Implantation bleeding?

Ah the trials of TTC! So here I am once again obsessively trawling the web, chat forums, blogs, looking for anything I can find to help me determine what’s going on with my unpredictable reproductive system today.

Having returned last week from a much-needed vacation in the sun, where we took that old well-meaning  advice to heart..go have a holiday, relax and it will happen for you (!) I’ve been hoping against hope that we may have brought a permanent souvenir back with us. My period is due end of this week but this morning I started spotting. So is this the start of an early period or is it possibly implantation bleeding, which according to the material I’ve been reading can occur 6-12 days post ovulation?

Things are further complicated by the fact that I am due to start Gonal F (FSH stimulator) injections this cycle in preparation for IUI (Intrauterine Insemination) treatment. I had been meaning to update the blog with that information but then we went on holiday and I had some thinking to do about how I feel about taking this next step.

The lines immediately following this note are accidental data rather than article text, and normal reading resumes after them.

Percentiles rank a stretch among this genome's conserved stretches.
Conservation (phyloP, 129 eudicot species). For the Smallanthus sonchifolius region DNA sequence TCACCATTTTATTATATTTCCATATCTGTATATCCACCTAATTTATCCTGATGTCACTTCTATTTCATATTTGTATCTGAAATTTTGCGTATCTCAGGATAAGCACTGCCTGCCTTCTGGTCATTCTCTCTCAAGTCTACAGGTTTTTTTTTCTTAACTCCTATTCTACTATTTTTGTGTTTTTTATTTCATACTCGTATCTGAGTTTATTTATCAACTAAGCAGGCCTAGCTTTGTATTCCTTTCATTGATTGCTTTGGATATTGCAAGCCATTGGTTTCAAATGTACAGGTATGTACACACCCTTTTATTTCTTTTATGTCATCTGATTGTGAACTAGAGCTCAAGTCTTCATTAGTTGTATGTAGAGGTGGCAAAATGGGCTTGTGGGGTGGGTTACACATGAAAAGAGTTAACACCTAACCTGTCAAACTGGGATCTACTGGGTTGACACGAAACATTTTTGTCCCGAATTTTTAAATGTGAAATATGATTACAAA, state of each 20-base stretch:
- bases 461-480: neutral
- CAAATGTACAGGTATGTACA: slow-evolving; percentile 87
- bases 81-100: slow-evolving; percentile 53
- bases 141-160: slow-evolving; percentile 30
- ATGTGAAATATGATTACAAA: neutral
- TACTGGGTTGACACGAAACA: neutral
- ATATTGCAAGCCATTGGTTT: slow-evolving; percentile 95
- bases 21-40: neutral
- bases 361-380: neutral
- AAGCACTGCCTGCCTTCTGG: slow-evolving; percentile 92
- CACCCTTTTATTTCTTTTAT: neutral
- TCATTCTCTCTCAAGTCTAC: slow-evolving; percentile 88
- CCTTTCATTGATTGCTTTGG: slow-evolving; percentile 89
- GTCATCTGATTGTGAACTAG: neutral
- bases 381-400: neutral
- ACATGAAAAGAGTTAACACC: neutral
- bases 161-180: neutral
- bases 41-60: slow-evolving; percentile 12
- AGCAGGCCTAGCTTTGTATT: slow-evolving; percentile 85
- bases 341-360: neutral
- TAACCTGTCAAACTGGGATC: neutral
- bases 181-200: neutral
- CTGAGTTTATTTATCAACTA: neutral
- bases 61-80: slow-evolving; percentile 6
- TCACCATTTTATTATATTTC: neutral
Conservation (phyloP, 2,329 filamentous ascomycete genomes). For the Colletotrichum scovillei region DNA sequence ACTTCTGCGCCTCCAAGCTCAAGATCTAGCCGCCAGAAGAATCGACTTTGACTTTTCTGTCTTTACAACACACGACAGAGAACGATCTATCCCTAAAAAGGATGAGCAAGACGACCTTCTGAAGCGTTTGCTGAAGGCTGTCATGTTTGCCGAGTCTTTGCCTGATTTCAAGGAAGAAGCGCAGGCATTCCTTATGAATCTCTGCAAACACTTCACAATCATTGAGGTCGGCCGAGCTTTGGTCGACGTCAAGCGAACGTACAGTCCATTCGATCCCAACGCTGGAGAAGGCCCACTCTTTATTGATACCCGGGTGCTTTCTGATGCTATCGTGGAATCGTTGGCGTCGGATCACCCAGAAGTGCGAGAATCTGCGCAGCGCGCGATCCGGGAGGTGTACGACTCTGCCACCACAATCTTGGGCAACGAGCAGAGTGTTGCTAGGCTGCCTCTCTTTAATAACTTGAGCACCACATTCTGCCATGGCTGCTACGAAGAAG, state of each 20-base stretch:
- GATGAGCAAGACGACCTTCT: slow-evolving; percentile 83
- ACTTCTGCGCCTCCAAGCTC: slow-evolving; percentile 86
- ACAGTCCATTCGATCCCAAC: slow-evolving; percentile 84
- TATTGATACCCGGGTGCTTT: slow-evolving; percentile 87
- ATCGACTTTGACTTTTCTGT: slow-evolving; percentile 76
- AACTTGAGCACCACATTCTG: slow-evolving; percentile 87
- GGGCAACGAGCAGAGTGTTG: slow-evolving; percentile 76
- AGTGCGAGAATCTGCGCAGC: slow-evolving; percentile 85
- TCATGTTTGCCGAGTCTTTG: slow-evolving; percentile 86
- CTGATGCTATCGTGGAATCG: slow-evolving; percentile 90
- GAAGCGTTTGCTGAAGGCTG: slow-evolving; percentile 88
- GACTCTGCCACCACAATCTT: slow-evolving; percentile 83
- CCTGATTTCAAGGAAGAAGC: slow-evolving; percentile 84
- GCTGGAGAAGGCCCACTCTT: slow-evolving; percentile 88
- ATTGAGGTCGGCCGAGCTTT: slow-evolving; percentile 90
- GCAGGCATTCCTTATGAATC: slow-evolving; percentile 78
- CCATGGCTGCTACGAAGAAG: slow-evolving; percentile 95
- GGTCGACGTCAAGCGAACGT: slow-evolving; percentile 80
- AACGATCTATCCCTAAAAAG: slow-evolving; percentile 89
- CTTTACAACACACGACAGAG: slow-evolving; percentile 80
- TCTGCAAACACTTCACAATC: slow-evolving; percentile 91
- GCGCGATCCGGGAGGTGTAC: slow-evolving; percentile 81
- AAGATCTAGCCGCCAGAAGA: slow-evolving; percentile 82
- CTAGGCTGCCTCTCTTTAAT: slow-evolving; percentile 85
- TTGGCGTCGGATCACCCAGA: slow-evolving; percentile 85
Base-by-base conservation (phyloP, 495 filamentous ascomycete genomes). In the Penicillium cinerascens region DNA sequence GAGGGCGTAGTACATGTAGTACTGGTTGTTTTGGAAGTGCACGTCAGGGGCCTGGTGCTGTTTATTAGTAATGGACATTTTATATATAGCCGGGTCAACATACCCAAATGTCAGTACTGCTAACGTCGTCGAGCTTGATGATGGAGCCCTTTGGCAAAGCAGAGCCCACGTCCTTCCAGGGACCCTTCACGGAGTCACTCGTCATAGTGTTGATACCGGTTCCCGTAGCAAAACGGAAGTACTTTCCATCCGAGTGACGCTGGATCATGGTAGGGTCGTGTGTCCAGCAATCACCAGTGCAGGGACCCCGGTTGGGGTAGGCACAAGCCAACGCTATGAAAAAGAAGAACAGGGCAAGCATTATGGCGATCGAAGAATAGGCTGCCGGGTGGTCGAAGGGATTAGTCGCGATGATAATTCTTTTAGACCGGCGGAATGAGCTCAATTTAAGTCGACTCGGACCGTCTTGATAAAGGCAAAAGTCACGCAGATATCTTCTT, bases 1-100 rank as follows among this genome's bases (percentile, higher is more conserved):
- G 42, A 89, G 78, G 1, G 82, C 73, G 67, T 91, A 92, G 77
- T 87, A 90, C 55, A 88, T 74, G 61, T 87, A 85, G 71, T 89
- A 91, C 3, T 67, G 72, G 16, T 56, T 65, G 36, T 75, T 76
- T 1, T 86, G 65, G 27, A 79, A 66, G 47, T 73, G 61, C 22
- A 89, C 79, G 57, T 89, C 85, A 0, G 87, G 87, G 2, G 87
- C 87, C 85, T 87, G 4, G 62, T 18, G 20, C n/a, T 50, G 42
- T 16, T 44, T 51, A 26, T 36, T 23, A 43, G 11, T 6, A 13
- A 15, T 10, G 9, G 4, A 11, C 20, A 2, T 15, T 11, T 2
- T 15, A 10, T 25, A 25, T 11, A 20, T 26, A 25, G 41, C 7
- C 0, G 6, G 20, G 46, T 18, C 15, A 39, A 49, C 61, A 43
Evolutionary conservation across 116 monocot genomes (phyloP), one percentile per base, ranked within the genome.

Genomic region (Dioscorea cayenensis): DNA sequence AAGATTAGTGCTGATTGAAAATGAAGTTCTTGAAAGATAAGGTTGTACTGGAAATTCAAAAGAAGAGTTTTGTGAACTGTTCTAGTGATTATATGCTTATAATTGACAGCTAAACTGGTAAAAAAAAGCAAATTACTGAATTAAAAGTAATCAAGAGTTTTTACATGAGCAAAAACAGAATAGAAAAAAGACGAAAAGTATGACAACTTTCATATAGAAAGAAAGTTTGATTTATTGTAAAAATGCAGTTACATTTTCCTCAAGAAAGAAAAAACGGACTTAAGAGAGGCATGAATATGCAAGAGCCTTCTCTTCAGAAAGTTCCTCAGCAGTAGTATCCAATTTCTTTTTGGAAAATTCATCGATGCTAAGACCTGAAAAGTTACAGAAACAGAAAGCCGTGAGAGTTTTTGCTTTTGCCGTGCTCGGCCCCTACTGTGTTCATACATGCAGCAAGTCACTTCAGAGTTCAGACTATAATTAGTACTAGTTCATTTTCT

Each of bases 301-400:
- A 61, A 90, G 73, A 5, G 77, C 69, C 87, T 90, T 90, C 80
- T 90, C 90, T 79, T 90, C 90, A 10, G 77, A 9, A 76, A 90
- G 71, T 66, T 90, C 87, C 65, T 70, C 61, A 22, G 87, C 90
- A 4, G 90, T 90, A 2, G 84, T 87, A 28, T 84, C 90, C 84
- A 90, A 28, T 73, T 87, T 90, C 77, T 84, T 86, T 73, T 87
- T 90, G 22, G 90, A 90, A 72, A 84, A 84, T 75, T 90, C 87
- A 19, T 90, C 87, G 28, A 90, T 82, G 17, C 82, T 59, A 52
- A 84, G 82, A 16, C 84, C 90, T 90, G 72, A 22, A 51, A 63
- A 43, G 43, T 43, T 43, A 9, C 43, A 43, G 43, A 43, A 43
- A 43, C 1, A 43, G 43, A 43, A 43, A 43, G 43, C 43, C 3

I have mixed feelings about it…initially I was excited as I felt at last someone expert is taking our fertility issues in hand. I felt as if a weight had been taken off our shoulders. I was really nervous beforehand, afraid they’d deliver some devastating news.. but all our tests were fine..except that my progesterone levels are low but they can work on that. I wasn’t expecting to start on treatment straight away but the consultant reccommended IUI for our next cycle.

Afterwards  I felt a little overwhelmed – I think I always hoped that we’d get pregnant without intervention, so I am just trying to adjust to this new step now. I am torn between excitement, relief, apprehension and fear. How will I cope with this new rollercoaster of fertility treatment which I know can take its toll on couples? And here I am once more waiting..to determine if this an early period or am I really pregnant?  Will I be starting fertility treatment this week or celebrating a pregnancy? Like I say…the trials of TTC!!!